Thermocouples are essential instruments designed to monitor temperature in critical applications involving harsh conditions, extreme weather and high-vibration environments. They are often used in automation, power, pharmaceuticals, life sciences, clean-in-place, refining, and chemical system installations. When configured to meet the demands of equipment like turbine systems, gas compressors, pumps and other equipment, the main function of the thermocouple is to provide clear and reliable signals to communicate whether a system is working properly, or not. In doing so, these instruments help reduce downtime, lower maintenance costs and increase productivity. A key part of the configuration process is selection of the correct junction type for optimal sensor performance. My knowledge in this area is based on 20 years of experience working as an engineer specializing in temperature measurement instruments. In this article, you will learn about the different thermocouple components, including two of the most common types of junctions: grounded and ungrounded. You will also learn the advantages of each junction type, and which is preferable for different applications. When you are done reading, you will have a clear understanding of the best junction to select for your specific needs.
If you work in an industry that relies on pressure switches or temperature switches you know that these small devices play a big role in making sure your applications run smoothly and efficiently. But at what price? The short answer is between $50 - $1500. Not helpful, I know. But, if you Google how much these instruments cost, you will be hard-pressed to find an accurate answer. The reason is simple. There are so many factors that go into the price of a switch, it’s nearly impossible to provide any kind of estimate without knowing your specific requirements. As a product manager for industrial switches at Ashcroft – a recognized global leader in temperature and pressure instrumentation - I can help you get closer to a more precise answer. However, keep in mind, this topic covers a lot of ground. So, for the purposes of this article, we will focus on pressure and temperature switches used in industrial applications. When you’re done reading, you will be able to validate the price range you are currently paying. You will also know what to expect if you are searching for a new supplier. Finally, you will be more prepared to make a pressure switch or temperature switch purchasing decision, whether you work with Ashcroft or not.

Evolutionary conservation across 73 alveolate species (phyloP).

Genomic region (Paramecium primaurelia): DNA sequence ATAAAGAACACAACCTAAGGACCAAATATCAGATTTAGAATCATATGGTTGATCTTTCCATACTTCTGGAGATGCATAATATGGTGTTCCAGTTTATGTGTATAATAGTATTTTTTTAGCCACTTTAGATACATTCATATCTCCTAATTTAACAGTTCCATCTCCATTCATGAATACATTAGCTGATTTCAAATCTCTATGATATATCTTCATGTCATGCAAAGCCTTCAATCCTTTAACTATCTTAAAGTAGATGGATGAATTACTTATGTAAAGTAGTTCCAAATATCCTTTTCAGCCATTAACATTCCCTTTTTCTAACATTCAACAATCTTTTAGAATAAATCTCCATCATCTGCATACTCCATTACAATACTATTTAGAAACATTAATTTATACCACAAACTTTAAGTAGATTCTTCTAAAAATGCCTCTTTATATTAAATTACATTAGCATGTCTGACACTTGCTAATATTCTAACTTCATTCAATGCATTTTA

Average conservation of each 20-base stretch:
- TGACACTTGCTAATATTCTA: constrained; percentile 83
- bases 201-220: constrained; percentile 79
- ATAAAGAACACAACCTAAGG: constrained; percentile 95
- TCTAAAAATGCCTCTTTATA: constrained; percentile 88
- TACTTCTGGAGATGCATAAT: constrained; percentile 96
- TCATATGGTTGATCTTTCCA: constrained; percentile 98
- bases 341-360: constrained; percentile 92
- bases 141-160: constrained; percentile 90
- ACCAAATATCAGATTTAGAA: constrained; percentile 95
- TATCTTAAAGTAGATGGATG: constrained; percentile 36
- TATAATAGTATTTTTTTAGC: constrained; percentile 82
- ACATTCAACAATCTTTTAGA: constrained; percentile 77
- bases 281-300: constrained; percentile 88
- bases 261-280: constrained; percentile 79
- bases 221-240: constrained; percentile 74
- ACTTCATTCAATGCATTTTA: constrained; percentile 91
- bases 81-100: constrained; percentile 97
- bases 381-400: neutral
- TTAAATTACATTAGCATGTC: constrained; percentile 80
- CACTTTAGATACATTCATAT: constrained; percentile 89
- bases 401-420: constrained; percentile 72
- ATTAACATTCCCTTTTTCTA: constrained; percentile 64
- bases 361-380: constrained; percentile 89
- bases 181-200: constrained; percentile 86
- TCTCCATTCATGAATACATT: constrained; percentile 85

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If your business currently depends on fossil fuel, you may be thinking about transitioning to a cleaner energy solution like hydrogen because it has less impact on the environment. While hydrogen may be a great solution for electric trucks, cars, buses and materials handling equipment, it is important to understand the unique standards and safety requirements for the production and transportation of this highly combustible substance. Temperature sensors used in hydrogen applications must adhere to rigid standards to maintain a safe working environment. For decades, Ashcroft has been offering a wide range of temperature sensors to clients in a variety of fields, including hydrogen fuel production. Using the knowledge we have gained, we are able to guide customers to the best solution for their needs. In this article, we’ll touch on the advantages of hydrogen energy, its risks and challenges, and some real-world examples of how sensors are used in hydrogen environments.